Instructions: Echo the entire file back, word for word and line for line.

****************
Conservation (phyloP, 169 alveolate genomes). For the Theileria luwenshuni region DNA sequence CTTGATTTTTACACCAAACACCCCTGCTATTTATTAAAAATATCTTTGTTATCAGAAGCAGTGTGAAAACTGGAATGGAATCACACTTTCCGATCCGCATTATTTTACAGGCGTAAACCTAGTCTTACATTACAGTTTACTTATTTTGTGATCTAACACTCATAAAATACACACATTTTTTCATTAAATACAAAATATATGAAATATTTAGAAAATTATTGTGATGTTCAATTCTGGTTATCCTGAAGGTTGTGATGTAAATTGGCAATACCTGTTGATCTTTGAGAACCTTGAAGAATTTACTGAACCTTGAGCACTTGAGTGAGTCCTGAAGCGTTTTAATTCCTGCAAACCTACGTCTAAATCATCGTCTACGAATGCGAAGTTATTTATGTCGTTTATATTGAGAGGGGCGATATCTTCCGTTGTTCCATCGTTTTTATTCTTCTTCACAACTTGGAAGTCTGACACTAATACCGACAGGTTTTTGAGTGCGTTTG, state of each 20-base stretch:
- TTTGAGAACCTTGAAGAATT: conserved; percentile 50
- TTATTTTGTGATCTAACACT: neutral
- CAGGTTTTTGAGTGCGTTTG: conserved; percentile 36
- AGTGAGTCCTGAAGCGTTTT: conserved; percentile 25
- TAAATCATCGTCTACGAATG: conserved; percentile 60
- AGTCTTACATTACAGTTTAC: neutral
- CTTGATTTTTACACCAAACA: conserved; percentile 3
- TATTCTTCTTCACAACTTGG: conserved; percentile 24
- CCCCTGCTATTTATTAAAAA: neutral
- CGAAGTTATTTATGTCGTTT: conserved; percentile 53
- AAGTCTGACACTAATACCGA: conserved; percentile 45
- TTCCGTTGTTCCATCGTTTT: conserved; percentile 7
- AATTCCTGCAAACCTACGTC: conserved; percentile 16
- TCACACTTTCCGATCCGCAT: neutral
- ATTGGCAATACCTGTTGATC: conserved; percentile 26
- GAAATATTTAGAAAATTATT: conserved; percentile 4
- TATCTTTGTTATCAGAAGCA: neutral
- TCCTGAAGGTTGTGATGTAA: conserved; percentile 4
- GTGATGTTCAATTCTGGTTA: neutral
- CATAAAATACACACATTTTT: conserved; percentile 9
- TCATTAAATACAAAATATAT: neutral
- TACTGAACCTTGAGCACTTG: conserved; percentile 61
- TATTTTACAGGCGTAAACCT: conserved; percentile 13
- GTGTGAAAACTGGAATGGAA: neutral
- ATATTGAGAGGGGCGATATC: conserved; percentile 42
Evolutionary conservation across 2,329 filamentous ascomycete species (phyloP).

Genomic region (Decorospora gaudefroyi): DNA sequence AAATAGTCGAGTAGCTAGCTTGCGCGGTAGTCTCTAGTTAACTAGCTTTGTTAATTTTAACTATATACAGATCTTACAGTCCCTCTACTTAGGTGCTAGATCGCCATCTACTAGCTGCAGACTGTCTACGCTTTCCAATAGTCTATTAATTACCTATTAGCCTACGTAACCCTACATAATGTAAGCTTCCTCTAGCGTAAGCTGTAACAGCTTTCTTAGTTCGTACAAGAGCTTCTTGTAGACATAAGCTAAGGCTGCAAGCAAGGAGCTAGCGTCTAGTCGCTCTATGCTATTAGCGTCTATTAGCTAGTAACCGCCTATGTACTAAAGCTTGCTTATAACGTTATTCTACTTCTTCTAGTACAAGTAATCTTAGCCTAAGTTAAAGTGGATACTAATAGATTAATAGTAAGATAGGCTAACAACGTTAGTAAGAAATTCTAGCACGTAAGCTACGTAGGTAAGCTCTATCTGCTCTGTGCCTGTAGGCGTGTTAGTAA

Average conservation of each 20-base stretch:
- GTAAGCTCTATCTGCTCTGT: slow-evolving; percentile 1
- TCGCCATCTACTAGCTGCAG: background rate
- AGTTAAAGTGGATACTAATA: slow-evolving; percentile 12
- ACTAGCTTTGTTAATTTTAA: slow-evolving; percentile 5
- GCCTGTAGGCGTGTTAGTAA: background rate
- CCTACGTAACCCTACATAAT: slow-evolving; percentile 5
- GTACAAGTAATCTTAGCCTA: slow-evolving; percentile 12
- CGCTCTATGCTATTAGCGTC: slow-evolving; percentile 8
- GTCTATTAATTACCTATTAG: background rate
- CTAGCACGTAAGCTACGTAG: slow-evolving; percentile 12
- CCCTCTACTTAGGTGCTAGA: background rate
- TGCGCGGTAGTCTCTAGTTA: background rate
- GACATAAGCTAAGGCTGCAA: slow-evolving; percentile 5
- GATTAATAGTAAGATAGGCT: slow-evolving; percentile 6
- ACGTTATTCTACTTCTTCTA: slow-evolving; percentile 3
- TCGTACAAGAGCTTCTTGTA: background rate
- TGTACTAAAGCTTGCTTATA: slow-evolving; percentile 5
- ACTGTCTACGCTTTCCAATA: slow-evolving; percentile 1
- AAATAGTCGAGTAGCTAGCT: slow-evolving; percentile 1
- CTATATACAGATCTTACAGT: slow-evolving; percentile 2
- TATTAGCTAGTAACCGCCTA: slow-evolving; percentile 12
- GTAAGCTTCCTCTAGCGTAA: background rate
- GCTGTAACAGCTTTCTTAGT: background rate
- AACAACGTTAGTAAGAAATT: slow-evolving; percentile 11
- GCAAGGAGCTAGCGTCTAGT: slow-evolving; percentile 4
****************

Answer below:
Conservation (phyloP, 169 alveolate genomes). For the Theileria luwenshuni region DNA sequence CTTGATTTTTACACCAAACACCCCTGCTATTTATTAAAAATATCTTTGTTATCAGAAGCAGTGTGAAAACTGGAATGGAATCACACTTTCCGATCCGCATTATTTTACAGGCGTAAACCTAGTCTTACATTACAGTTTACTTATTTTGTGATCTAACACTCATAAAATACACACATTTTTTCATTAAATACAAAATATATGAAATATTTAGAAAATTATTGTGATGTTCAATTCTGGTTATCCTGAAGGTTGTGATGTAAATTGGCAATACCTGTTGATCTTTGAGAACCTTGAAGAATTTACTGAACCTTGAGCACTTGAGTGAGTCCTGAAGCGTTTTAATTCCTGCAAACCTACGTCTAAATCATCGTCTACGAATGCGAAGTTATTTATGTCGTTTATATTGAGAGGGGCGATATCTTCCGTTGTTCCATCGTTTTTATTCTTCTTCACAACTTGGAAGTCTGACACTAATACCGACAGGTTTTTGAGTGCGTTTG, state of each 20-base stretch:
- TTTGAGAACCTTGAAGAATT: conserved; percentile 50
- TTATTTTGTGATCTAACACT: neutral
- CAGGTTTTTGAGTGCGTTTG: conserved; percentile 36
- AGTGAGTCCTGAAGCGTTTT: conserved; percentile 25
- TAAATCATCGTCTACGAATG: conserved; percentile 60
- AGTCTTACATTACAGTTTAC: neutral
- CTTGATTTTTACACCAAACA: conserved; percentile 3
- TATTCTTCTTCACAACTTGG: conserved; percentile 24
- CCCCTGCTATTTATTAAAAA: neutral
- CGAAGTTATTTATGTCGTTT: conserved; percentile 53
- AAGTCTGACACTAATACCGA: conserved; percentile 45
- TTCCGTTGTTCCATCGTTTT: conserved; percentile 7
- AATTCCTGCAAACCTACGTC: conserved; percentile 16
- TCACACTTTCCGATCCGCAT: neutral
- ATTGGCAATACCTGTTGATC: conserved; percentile 26
- GAAATATTTAGAAAATTATT: conserved; percentile 4
- TATCTTTGTTATCAGAAGCA: neutral
- TCCTGAAGGTTGTGATGTAA: conserved; percentile 4
- GTGATGTTCAATTCTGGTTA: neutral
- CATAAAATACACACATTTTT: conserved; percentile 9
- TCATTAAATACAAAATATAT: neutral
- TACTGAACCTTGAGCACTTG: conserved; percentile 61
- TATTTTACAGGCGTAAACCT: conserved; percentile 13
- GTGTGAAAACTGGAATGGAA: neutral
- ATATTGAGAGGGGCGATATC: conserved; percentile 42
Evolutionary conservation across 2,329 filamentous ascomycete species (phyloP).

Genomic region (Decorospora gaudefroyi): DNA sequence AAATAGTCGAGTAGCTAGCTTGCGCGGTAGTCTCTAGTTAACTAGCTTTGTTAATTTTAACTATATACAGATCTTACAGTCCCTCTACTTAGGTGCTAGATCGCCATCTACTAGCTGCAGACTGTCTACGCTTTCCAATAGTCTATTAATTACCTATTAGCCTACGTAACCCTACATAATGTAAGCTTCCTCTAGCGTAAGCTGTAACAGCTTTCTTAGTTCGTACAAGAGCTTCTTGTAGACATAAGCTAAGGCTGCAAGCAAGGAGCTAGCGTCTAGTCGCTCTATGCTATTAGCGTCTATTAGCTAGTAACCGCCTATGTACTAAAGCTTGCTTATAACGTTATTCTACTTCTTCTAGTACAAGTAATCTTAGCCTAAGTTAAAGTGGATACTAATAGATTAATAGTAAGATAGGCTAACAACGTTAGTAAGAAATTCTAGCACGTAAGCTACGTAGGTAAGCTCTATCTGCTCTGTGCCTGTAGGCGTGTTAGTAA

Average conservation of each 20-base stretch:
- GTAAGCTCTATCTGCTCTGT: slow-evolving; percentile 1
- TCGCCATCTACTAGCTGCAG: background rate
- AGTTAAAGTGGATACTAATA: slow-evolving; percentile 12
- ACTAGCTTTGTTAATTTTAA: slow-evolving; percentile 5
- GCCTGTAGGCGTGTTAGTAA: background rate
- CCTACGTAACCCTACATAAT: slow-evolving; percentile 5
- GTACAAGTAATCTTAGCCTA: slow-evolving; percentile 12
- CGCTCTATGCTATTAGCGTC: slow-evolving; percentile 8
- GTCTATTAATTACCTATTAG: background rate
- CTAGCACGTAAGCTACGTAG: slow-evolving; percentile 12
- CCCTCTACTTAGGTGCTAGA: background rate
- TGCGCGGTAGTCTCTAGTTA: background rate
- GACATAAGCTAAGGCTGCAA: slow-evolving; percentile 5
- GATTAATAGTAAGATAGGCT: slow-evolving; percentile 6
- ACGTTATTCTACTTCTTCTA: slow-evolving; percentile 3
- TCGTACAAGAGCTTCTTGTA: background rate
- TGTACTAAAGCTTGCTTATA: slow-evolving; percentile 5
- ACTGTCTACGCTTTCCAATA: slow-evolving; percentile 1
- AAATAGTCGAGTAGCTAGCT: slow-evolving; percentile 1
- CTATATACAGATCTTACAGT: slow-evolving; percentile 2
- TATTAGCTAGTAACCGCCTA: slow-evolving; percentile 12
- GTAAGCTTCCTCTAGCGTAA: background rate
- GCTGTAACAGCTTTCTTAGT: background rate
- AACAACGTTAGTAAGAAATT: slow-evolving; percentile 11
- GCAAGGAGCTAGCGTCTAGT: slow-evolving; percentile 4